Imagine it's early 2003, and President George W. Bush presents the following case for invading Iraq:
We're about to go to war against Saddam Hussein. Victory on the battlefield will be swift and fairly clean. But then 100,000 U.S. troops will have to occupy Iraq for about 10 years. On average, nearly 1,000 of them will be killed and another 10,000 injured in each of the first 5 years. We'll spend at least $1 trillion on the war and occupation, and possibly trillions more. Toppling Saddam will finish off a ghastly tyranny, but it will also uncork age-old sectarian tensions. More than 100,000 Iraqis will die, a few million will be displaced, and the best we can hope for will be a loosely federated Islamic republic that isn't completely in Iran's pocket. Finally, it will turn out that Saddam had neither weapons of mass destruction nor ties to the planners of 9/11. Our intervention and occupation will serve as the rallying cry for a new crop of terrorists.
It is extremely doubtful that Congress would have authorized such a war or that the American people would have shouted, "Bring it on!"
Some will protest that this counter-scenario is unfair. Nobody at the time predicted all of these outcomes (though several predicted some of them); Bush can't be blamed for the unforeseen consequences of (let us stipulate) a well-intentioned action.
However, toting up the war's extravagant costs against its meager (and still-speculative) gains is a valid way to gauge the larger question: Was the invasion worth launching? Was it a good idea? And the war must be appraised not as some abstract vision of an ideally waged war but rather as the actual, existing war that the Bush administration planned and executed.
The disastrous consequences that have been unfolding plainly over the past five years are not "side effects" of this war but rather the direct, head-on results. For example, it's an evasion to lament that, had then-Secretary of Defense Donald Rumsfeld listened to the Joint Chiefs and sent twice as many troops, the war would have gone differently. Maybe so, but Rumsfeld wasn't interested in waging that kind of war. He saw the war not so much as a fight about Iraq as a demonstration of a new style of warfare—known as "military transformation" or "the revolution in military affairs"—that signaled how America would project power in the post-Cold War era. He saw, not incorrectly, a turbulent world of emerging threats, some in remote areas inaccessible from U.S. bases. The large, lumbering armies of old were not so suitable for such conflicts. Hence his emphasis on small, lightweight units of ground forces—fast to mobilize, easy to sustain—and superaccurate bombs and missiles to hit targets that only heavy artillery could destroy in decades past. With the Iraq war (and the Afghanistan conflict before it), he wanted to send rogue regimes and other foes a message: Look what we can do with one hand tied behind our back. If we can overthrow Saddam (and the Taliban) so easily, we can overthrow you, too.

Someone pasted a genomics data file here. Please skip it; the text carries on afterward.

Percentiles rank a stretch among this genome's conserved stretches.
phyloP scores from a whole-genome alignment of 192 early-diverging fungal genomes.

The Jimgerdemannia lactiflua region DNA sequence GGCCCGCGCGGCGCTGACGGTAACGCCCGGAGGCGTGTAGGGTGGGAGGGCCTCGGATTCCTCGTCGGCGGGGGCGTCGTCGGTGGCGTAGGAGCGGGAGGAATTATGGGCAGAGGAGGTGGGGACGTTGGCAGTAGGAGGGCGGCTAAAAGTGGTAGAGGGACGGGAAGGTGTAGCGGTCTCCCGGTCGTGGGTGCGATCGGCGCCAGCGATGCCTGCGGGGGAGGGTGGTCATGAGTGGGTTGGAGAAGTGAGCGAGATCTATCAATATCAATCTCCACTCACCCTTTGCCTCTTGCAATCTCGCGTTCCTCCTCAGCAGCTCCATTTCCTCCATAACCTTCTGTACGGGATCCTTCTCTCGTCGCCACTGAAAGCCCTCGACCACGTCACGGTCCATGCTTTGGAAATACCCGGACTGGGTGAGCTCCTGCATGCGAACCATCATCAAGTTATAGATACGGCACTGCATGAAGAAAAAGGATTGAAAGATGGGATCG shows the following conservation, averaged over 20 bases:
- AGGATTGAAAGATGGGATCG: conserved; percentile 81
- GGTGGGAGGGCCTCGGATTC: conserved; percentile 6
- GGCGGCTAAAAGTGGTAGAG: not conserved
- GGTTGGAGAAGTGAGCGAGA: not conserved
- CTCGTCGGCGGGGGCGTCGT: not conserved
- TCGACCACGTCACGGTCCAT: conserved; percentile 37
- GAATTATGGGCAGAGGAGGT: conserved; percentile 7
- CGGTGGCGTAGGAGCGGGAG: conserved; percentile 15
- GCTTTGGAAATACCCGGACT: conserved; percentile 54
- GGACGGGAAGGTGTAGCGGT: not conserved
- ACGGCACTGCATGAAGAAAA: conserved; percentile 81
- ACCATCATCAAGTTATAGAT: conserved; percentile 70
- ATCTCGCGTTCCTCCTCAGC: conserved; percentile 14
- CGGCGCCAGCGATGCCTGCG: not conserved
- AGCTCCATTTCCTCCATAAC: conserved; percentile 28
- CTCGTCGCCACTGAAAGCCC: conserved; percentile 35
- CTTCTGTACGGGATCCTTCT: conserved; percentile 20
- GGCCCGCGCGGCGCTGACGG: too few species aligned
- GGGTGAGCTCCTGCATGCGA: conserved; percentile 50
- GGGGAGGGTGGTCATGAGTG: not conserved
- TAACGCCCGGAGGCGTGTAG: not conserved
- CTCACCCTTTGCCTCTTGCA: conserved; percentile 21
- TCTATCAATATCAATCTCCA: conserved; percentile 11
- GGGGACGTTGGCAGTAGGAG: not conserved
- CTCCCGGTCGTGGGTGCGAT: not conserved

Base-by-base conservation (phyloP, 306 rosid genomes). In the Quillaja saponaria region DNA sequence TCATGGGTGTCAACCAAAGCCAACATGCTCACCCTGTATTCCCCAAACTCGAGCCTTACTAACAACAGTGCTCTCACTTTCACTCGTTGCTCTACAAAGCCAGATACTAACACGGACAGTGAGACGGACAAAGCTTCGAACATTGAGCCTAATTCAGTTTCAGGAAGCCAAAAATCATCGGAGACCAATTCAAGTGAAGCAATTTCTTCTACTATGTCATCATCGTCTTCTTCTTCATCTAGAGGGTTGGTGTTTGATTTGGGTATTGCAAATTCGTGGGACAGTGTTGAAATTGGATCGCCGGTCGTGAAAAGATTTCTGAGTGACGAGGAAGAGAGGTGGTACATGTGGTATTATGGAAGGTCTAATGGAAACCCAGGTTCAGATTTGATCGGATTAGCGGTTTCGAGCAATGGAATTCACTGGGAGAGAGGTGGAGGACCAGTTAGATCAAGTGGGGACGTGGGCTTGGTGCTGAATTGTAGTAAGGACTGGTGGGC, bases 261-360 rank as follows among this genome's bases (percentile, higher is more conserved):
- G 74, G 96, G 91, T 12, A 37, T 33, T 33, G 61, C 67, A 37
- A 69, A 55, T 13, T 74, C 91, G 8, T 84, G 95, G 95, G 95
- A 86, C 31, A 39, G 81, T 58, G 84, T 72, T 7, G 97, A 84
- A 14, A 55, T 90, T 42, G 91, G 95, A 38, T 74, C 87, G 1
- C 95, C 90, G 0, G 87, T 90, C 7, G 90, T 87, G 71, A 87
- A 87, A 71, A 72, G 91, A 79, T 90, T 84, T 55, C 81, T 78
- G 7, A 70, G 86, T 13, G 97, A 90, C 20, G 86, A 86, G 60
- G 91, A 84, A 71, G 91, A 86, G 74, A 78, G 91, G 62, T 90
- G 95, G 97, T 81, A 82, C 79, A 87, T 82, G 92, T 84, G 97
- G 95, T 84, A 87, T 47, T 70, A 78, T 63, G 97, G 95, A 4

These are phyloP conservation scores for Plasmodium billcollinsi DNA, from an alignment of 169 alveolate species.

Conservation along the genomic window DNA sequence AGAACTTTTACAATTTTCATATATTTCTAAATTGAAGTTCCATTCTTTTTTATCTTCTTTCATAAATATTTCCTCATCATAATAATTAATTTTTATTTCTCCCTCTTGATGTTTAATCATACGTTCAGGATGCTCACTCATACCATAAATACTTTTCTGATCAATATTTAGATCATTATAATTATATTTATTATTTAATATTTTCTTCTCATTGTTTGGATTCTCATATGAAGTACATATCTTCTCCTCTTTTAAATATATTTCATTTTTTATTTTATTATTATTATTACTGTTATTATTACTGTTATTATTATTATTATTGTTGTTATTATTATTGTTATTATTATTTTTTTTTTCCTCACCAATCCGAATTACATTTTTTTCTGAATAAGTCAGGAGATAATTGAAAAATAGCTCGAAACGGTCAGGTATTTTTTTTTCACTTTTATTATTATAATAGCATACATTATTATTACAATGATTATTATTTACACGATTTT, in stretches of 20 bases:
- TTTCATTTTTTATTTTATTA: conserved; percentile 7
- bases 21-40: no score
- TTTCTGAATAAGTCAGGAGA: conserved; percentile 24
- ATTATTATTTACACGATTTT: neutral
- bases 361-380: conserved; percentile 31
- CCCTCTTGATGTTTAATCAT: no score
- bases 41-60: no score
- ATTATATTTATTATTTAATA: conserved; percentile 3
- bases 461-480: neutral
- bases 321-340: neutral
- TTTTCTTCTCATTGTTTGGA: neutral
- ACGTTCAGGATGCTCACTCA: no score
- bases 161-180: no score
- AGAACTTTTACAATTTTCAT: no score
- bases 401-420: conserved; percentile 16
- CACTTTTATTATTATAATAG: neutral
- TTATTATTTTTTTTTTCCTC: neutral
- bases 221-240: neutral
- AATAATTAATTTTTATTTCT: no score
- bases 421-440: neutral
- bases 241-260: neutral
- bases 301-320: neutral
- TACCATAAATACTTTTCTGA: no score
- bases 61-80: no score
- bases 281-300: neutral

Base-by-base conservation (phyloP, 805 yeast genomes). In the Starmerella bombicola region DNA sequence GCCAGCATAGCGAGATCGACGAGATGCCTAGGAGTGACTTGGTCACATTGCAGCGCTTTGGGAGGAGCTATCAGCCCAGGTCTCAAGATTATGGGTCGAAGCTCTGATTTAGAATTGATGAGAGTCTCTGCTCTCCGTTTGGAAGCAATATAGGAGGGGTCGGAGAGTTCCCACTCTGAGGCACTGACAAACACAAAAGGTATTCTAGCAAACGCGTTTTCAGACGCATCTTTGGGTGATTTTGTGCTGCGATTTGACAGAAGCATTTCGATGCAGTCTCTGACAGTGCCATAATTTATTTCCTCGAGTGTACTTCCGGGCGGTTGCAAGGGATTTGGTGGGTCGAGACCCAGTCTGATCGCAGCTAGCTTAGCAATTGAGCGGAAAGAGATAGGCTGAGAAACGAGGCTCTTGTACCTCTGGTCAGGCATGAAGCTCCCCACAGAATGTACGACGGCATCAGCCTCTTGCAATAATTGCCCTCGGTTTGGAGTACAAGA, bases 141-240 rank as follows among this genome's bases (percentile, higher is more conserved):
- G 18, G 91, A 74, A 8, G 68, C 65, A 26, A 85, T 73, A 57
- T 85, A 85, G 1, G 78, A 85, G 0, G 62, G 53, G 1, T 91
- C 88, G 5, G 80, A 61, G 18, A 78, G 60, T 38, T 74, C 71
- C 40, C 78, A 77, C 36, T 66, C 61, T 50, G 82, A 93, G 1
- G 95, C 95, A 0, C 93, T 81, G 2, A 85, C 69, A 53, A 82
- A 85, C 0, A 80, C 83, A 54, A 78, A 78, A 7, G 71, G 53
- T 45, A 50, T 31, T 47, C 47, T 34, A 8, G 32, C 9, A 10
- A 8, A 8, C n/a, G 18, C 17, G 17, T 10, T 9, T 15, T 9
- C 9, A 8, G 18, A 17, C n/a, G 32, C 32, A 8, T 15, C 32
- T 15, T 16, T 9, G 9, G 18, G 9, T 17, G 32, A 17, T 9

It is no surprise, then, that Rumsfeld rejected the argument, made by several Army and Marine generals, that whatever happens on the battlefield, we'll need a few hundred thousand troops to impose order and help form a new Iraq. A large, lengthy occupation would have nullified his whole concept of new-style warfare and its vision of 21st-century geopolitics.
In other words, it is not the case, as many critics charge, that Rumsfeld "miscalculated" how many troops would be needed for the mission of stabilizing post-Saddam Iraq. Rather, he wasn't interested in that mission. In a National Security Council meeting shortly before the invasion, he insisted that the Pentagon, not the State Department, should take charge of planning for postwar Iraq—because he wanted to ensure that there would be no such planning (and, indeed, there wasn't).
A stronger case could be made that the occupation would have gone better had L. Paul Bremer, head of the U.S.-led Coalition Provisional Authority, not issued (on whose orders, we still don't know) the directives that barred all Baathists from government jobs and disbanded the Iraqi army—thus alienating all Sunnis at a moment when reconciliation was vital and putting tens of thousands of armed young men out on the streets, angry and unemployed.
Still, it is unlikely that, even without the directives, a foreign occupier could have staved off sectarian violence for long. The majority Shiites would have naturally taken over the Baghdad government. The Sunnis, a minority accustomed to running things, would have rebelled. Holding early elections in the provincial districts—forming a federal republic from the bottom up—might have eased the factions into power more gradually, enabled them to make adjustments at each stage. We will never know. But again, this was not the way that Bush chose to go.
There is yet another way to assess the war: What if Saddam Hussein had not been toppled? Would Iraq be better or worse off? Would the Middle East be more or less stable, the United States safer or in greater danger?